Sunday, February 24, 2008

Where is Parliament on the rape and pillage of Canada's largest telecommunications company: BCE?


The first thing one needs to know about the pending rape and pillage of BCE is that the upcoming CRTC Hearings on the proposed leveraged buyout are public hearings on only the broadcasting assets of BCE and not BCE's vast telecommunications assets. In BCE’s own application to the CRTC, they state that the value of the transaction is $39.8 billion, and the value of the broadcasting asset are $0.1 billion.

As such Parliament should not be looking to the CRTC to necessarily look after and enforce the many policy objectives of the Telecom Act or the Bell Canada Act, that if rigorously applied would render this proposed deal a complete non-starter. Therefore it is incumbent on parliament to enforce the will of these Acts, since the absence of action will come at a stiff price to all Canadians, starting with the annual loss of $800 million in tax revenue at a time when $800 million a year in lost tax revenue means an awful lot.

The rape and pillage of BCE arises from the fact that 80% of BCE's purchase price is coming from BCE itself, 10% from Teachers'. 10% from US private equity. Meanwhile Teachers’ is prohibited by its own regulations from holding more than 30% of the votes of any corporation, directly or indirectly. Hence, the leveraged buyout of BCE is a rape and pillage of the foreign takeover variety.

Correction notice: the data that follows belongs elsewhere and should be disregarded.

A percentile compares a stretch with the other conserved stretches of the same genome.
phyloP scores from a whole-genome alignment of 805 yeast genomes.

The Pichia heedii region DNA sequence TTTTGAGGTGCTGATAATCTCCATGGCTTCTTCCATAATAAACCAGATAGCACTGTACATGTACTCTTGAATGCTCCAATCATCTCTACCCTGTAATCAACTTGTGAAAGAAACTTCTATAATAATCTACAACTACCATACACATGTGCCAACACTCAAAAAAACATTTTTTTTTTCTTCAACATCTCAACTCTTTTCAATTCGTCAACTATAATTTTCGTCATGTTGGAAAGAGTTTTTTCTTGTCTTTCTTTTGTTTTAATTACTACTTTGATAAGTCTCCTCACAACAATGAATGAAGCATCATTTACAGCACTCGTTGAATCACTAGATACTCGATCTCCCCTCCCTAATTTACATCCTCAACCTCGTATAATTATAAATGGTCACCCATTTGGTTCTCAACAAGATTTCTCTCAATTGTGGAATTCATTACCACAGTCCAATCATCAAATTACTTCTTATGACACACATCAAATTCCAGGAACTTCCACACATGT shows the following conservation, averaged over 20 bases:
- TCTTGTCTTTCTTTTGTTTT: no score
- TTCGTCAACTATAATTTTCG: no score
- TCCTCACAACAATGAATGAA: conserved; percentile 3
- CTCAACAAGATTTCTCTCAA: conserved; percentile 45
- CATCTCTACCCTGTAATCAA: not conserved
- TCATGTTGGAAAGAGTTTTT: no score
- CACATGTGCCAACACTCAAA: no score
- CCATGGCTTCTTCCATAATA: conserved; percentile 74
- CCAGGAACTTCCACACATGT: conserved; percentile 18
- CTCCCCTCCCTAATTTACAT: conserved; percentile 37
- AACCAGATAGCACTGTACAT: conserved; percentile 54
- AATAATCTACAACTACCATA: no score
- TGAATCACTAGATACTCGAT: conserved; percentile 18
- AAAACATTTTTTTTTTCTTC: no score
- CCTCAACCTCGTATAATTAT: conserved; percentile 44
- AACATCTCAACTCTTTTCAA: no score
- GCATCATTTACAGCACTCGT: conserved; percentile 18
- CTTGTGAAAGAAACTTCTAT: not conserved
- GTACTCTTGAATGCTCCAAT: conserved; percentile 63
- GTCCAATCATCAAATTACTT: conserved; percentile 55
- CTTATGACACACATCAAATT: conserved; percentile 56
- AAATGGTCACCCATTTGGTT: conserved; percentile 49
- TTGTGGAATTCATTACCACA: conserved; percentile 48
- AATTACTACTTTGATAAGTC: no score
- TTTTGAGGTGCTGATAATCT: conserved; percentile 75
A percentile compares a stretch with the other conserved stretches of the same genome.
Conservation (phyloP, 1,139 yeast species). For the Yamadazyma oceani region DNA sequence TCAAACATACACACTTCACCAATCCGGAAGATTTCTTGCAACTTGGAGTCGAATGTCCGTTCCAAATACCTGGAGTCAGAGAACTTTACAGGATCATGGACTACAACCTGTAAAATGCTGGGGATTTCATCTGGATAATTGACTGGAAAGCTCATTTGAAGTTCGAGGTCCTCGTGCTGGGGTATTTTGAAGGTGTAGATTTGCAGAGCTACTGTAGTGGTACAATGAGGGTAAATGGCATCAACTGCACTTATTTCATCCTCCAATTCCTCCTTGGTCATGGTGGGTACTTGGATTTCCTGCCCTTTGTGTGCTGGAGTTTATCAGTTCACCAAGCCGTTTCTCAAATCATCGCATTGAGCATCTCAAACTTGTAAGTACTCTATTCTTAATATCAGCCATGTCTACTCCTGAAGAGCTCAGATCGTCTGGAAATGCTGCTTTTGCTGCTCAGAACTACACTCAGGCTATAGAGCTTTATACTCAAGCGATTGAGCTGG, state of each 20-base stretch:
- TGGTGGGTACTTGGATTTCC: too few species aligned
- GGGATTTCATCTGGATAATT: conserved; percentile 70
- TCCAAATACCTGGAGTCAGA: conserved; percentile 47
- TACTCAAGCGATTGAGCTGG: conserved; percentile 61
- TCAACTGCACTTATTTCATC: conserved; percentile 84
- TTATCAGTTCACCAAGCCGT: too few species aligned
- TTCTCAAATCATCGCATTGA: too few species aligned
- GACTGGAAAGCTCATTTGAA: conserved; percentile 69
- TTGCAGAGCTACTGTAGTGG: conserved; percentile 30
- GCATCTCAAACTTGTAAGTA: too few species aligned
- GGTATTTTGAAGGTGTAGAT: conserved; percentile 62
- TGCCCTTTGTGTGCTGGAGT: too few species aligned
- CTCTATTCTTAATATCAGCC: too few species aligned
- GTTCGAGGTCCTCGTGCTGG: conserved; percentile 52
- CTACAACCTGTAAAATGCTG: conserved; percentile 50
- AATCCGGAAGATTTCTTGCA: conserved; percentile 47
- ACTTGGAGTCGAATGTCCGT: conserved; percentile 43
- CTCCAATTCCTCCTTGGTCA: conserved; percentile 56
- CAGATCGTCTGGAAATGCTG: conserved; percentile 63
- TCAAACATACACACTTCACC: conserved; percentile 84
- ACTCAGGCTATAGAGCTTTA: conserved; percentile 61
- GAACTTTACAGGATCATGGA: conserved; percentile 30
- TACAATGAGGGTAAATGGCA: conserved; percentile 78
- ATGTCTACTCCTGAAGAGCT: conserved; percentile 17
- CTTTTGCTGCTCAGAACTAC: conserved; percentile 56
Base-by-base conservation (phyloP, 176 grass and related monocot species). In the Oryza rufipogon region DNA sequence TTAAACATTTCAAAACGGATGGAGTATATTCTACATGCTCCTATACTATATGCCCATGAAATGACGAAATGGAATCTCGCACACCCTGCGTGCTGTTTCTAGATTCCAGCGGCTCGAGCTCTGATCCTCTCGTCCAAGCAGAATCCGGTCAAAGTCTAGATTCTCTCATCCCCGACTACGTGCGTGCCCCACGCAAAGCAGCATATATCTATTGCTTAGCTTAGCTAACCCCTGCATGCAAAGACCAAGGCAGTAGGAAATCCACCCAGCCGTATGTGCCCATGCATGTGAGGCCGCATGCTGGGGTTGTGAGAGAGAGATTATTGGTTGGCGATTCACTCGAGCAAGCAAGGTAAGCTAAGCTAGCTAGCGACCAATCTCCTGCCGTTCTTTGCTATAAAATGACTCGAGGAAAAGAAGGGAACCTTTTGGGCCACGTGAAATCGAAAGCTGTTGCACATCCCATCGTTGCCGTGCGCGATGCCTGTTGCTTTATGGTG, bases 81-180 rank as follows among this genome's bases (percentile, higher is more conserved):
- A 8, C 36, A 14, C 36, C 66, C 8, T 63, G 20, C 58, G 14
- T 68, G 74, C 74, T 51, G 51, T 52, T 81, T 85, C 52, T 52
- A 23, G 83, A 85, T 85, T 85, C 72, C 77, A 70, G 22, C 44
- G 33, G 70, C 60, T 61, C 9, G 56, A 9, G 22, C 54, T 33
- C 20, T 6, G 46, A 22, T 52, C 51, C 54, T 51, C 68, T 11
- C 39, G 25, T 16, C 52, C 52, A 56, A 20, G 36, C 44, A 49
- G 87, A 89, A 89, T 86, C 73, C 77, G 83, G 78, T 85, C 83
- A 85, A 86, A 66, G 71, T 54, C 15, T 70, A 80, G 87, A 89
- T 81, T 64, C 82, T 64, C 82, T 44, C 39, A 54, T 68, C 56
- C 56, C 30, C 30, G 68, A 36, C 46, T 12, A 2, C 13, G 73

Here’s what the credit rating agencies are saying:

Standard & Poor’s: on BCE’s resultant credit worthiness:

“The multi-notch downgrade reflects our view that BCE no longer possesses an investment grade financial policy, given the likelihood that the [Teachers’] LBO will be finalized in the near term.

On a pro forma basis, the company will have a highly leveraged capital structure, weakened credit measures, and significantly reduced cash flow-generating capability owing to a dramatic increase in debt and associated heavy interest burden.”


Moody’s Investor Services: on BCE’s resultant credit worthiness: